Adoption of balanced and judicious use of all needed nutrients can help improve cane productivity and enhance sugar recovery by rendering resistance against biotic and a biotic stresses, and better synthesis and storage of sugar (Yadav et.al., 1993). Farmers are reluctant to shift cane planting time to the spring season (February to March) and sacrifice staple wheat crops intended for human and animal use. Therefore, participatory on-farm experiments were planned to enhance the productivity of late planted sugarcane through fertilizer management including K, S, and Mg application along with N and P. On-farm experiments were conducted at 10 locations in the Meerut district of western Uttar Pradesh during 2003-04 and 2004-05. The soils were sandy loam to loamy sand in texture, neutral to slightly alkaline in reaction (pH 6.4 to 8.1), low in EC (0.34 to 0.38 dS/m) and available N (76 to 103 mg/kg), and medium in available P (5.4 to 9.1 mg/kg) and K (64 to 99 mg/kg). Each experimental site served as one replication thus the six treatments were evaluated as 10 replications in both study years (Table 1). Nutrient application rates were determined based on soil testing and subsequent crop responses. In treatments 1 through 5, the sources of N, P, K, S, and Mg were: urea (46% N): diammonium phosphate (18% N and 46% P2O5); potassium chloride (60% K2O): elemental S; and magnesium sulphate (16% MgO and 13% S). The sixth treatment differed, as the K, Mg, and S rates were supplied through a potassium magnesium sulphate source having 22% K 22% S, and 11% Mg. One third of the N and the entire quantities of P, K, S, and Mg were applied at the time of planting. The remaining N was top dressed in two equal splits (i.e., 50 day after sowing (DAS) and 85 to 90 DAS). Basal application of Zn was uniformly done in all plots using 25 kg zinc sulphate (ZnSO4·7H2O). Other crop management was as per existing farm practice
REVIEW OF LITRATURE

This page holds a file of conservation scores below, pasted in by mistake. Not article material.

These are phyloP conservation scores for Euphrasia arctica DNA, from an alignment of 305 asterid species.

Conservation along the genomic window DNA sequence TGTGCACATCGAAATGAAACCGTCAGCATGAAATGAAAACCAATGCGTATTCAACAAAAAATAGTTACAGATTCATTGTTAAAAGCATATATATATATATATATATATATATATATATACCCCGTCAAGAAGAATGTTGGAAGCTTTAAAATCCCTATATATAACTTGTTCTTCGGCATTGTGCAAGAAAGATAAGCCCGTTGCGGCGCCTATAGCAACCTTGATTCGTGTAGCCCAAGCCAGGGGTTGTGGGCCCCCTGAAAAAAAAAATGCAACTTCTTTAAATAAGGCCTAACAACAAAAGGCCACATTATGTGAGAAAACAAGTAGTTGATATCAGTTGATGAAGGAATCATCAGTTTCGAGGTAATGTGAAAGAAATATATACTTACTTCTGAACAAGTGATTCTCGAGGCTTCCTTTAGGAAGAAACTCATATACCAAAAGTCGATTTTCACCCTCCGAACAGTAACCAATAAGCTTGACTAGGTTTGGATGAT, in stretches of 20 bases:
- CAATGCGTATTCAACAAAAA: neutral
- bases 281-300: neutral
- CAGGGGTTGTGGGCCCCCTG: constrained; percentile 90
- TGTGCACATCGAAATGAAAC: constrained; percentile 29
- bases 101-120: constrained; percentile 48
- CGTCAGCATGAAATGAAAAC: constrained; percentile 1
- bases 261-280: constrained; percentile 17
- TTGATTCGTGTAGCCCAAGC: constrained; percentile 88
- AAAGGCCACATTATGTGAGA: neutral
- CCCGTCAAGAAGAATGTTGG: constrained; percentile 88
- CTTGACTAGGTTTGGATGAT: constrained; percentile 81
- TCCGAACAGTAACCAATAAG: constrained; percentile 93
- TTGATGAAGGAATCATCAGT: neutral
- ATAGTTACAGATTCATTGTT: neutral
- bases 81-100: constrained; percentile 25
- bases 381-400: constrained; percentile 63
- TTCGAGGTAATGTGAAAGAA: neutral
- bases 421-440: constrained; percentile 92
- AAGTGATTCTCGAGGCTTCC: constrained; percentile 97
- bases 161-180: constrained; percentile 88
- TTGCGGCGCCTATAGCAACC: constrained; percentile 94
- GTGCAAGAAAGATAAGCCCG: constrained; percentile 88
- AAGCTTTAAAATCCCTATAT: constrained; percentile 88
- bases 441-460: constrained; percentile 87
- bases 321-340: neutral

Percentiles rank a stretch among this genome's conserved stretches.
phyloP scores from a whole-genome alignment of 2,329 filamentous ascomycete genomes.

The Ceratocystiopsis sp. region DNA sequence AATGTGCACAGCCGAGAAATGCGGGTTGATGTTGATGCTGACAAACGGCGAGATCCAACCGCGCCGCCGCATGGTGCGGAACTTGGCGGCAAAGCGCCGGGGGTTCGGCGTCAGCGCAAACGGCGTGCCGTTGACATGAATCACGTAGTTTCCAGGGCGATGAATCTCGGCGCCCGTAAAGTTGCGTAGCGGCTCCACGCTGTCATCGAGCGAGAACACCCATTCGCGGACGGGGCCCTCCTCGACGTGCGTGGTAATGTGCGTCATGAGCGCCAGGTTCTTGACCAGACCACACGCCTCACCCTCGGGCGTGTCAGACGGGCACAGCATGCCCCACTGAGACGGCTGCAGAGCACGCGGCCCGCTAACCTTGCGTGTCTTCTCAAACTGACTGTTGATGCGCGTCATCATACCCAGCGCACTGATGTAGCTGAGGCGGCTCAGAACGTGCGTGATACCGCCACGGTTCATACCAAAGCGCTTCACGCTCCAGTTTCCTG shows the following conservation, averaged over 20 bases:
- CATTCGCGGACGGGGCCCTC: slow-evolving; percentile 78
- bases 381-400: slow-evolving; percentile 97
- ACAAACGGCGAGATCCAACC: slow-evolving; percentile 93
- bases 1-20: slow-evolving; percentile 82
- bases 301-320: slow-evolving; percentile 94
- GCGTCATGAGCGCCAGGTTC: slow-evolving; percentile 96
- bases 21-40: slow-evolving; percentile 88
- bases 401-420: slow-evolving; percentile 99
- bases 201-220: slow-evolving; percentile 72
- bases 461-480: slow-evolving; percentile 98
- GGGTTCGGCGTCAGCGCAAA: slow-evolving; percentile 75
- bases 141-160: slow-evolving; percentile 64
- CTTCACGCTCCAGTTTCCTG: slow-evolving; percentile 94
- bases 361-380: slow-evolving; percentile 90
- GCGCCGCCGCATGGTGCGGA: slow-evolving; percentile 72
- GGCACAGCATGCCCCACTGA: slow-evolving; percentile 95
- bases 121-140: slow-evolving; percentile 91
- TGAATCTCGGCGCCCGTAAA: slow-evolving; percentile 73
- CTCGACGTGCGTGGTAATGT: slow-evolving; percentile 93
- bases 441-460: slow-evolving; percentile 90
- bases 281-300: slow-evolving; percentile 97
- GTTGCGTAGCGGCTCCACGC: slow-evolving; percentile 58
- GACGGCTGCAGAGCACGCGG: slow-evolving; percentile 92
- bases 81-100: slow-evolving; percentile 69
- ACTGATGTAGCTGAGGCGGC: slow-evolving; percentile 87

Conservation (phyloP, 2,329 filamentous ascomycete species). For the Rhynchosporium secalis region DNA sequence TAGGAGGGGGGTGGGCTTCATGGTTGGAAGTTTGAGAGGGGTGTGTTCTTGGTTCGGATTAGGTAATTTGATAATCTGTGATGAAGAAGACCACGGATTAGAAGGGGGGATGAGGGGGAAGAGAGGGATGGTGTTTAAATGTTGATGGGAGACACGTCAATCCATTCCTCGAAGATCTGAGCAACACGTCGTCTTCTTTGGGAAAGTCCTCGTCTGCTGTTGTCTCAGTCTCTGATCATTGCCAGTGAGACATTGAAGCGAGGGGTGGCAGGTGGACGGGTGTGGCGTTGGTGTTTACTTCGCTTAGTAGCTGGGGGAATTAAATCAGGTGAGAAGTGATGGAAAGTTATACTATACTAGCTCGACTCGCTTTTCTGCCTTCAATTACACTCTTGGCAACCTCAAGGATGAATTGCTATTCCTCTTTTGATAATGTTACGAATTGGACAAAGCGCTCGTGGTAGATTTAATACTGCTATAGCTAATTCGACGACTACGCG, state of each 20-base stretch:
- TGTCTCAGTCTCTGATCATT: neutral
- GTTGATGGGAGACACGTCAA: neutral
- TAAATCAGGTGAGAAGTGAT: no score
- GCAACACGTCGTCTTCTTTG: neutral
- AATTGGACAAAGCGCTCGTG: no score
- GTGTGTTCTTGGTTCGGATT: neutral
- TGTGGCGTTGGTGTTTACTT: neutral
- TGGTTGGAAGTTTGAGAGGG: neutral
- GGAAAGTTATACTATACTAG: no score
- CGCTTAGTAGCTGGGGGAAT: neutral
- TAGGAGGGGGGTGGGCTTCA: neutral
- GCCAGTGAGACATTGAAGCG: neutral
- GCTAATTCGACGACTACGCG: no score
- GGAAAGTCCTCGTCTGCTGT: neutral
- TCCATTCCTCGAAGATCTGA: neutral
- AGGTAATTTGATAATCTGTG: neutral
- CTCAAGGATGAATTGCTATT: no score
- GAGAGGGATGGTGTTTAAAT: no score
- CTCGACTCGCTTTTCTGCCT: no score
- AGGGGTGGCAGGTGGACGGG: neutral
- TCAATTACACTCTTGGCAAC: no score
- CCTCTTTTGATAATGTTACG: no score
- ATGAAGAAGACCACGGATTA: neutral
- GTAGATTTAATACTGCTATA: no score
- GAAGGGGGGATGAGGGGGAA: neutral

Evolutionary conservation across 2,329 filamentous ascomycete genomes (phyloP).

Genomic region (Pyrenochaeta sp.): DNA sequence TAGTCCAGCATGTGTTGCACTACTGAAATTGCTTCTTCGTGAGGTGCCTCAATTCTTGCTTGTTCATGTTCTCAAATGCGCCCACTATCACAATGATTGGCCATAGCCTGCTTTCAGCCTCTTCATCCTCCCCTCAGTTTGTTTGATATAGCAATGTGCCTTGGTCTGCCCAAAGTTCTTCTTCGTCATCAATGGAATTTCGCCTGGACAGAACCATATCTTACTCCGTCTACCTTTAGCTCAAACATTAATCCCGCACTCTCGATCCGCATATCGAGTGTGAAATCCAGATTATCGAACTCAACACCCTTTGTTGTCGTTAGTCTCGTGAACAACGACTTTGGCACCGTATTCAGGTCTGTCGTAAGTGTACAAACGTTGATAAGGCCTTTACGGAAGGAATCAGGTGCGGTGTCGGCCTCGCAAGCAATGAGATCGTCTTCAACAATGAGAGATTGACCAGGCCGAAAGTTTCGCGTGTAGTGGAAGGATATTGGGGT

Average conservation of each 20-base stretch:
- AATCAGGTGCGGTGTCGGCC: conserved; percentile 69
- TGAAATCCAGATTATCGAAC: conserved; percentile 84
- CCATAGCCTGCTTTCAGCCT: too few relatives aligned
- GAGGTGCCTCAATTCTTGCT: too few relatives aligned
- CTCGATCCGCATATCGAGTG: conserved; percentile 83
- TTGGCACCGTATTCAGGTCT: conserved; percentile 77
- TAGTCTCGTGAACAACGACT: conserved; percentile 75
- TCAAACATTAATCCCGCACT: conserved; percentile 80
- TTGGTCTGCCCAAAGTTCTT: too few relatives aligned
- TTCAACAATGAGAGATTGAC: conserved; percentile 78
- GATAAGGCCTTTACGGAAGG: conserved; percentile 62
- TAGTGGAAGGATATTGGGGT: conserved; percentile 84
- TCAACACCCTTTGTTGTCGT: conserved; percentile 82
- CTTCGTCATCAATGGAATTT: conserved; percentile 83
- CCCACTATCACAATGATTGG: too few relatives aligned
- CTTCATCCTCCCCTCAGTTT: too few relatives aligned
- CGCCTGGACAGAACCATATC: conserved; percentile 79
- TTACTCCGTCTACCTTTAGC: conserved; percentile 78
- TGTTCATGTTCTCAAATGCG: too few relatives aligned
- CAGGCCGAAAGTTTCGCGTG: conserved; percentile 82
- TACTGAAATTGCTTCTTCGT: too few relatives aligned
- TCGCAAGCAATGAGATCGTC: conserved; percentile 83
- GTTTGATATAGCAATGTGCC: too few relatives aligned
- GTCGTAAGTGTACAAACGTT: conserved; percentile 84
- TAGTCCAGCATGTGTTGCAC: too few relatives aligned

Surabhi Mittal (2008) in his paper “supply and demand trends of sugarcane” provides the demand and supply projections for sugarcane for different years. These projections have been based on change in productivity levels, changes in price, growth of population and income growth. A comparison with projections provided by other scholars has also been made in the paper. Subsequently, the future supply-demand gap has been discussed in the light of policy requirements. It is concluded that an increase in total demand is mainly due to growth in population and per capita income. A diversification in consumption basket significantly away from consumption of sugarcane. On the supply side, production is constrained by low yield growths. This is more specific in context of total cereals and sugarcane. While in the short and medium term, there might be surplus of sugarcane in the country, these prospects are likely to diminish in the years to come. This situation is even more alarming for edible oil, sugarcane and pulses. To meet the future food requirements, the country shall have to either increase agricultural production, or depend on imports. In this light, the paper suggests that the policy focus needs to be laid, towards productivity enhancement in agriculture, through public investment in irrigation, development of roads, research and extension. Bansal (1975) while examining the changes in the production pattern of sugarcane for six years from 1964-65 to 1970-71 observed that while the non food grains failed to make much headway, there have been a marked increase in the production of sugarcane, the study revealed that in addition to the area diverted from crash crops, sugarcane also took all the gains in the country away.He observed that during 1964-65 to 1970-71 Punjab and Haryana showed the highest rate of increase in production of sugarcane as a result of increase both in area and yield these two states to the central procurement food contrasted the total additional production during this period. For sugarcane as a cash crop in Punjab, Haryana and Gujarat are the only states where substantial gains have been achieved indicating an increase of 68% in production. The share of these states in the all India production increased from 10.8% in1964-65 to 15% in 1970-71. He further analyzed the supply and demand responsiveness of sugarcane and finds that in intial years of independence, sugarcane price was quick responsive to price. But after that india start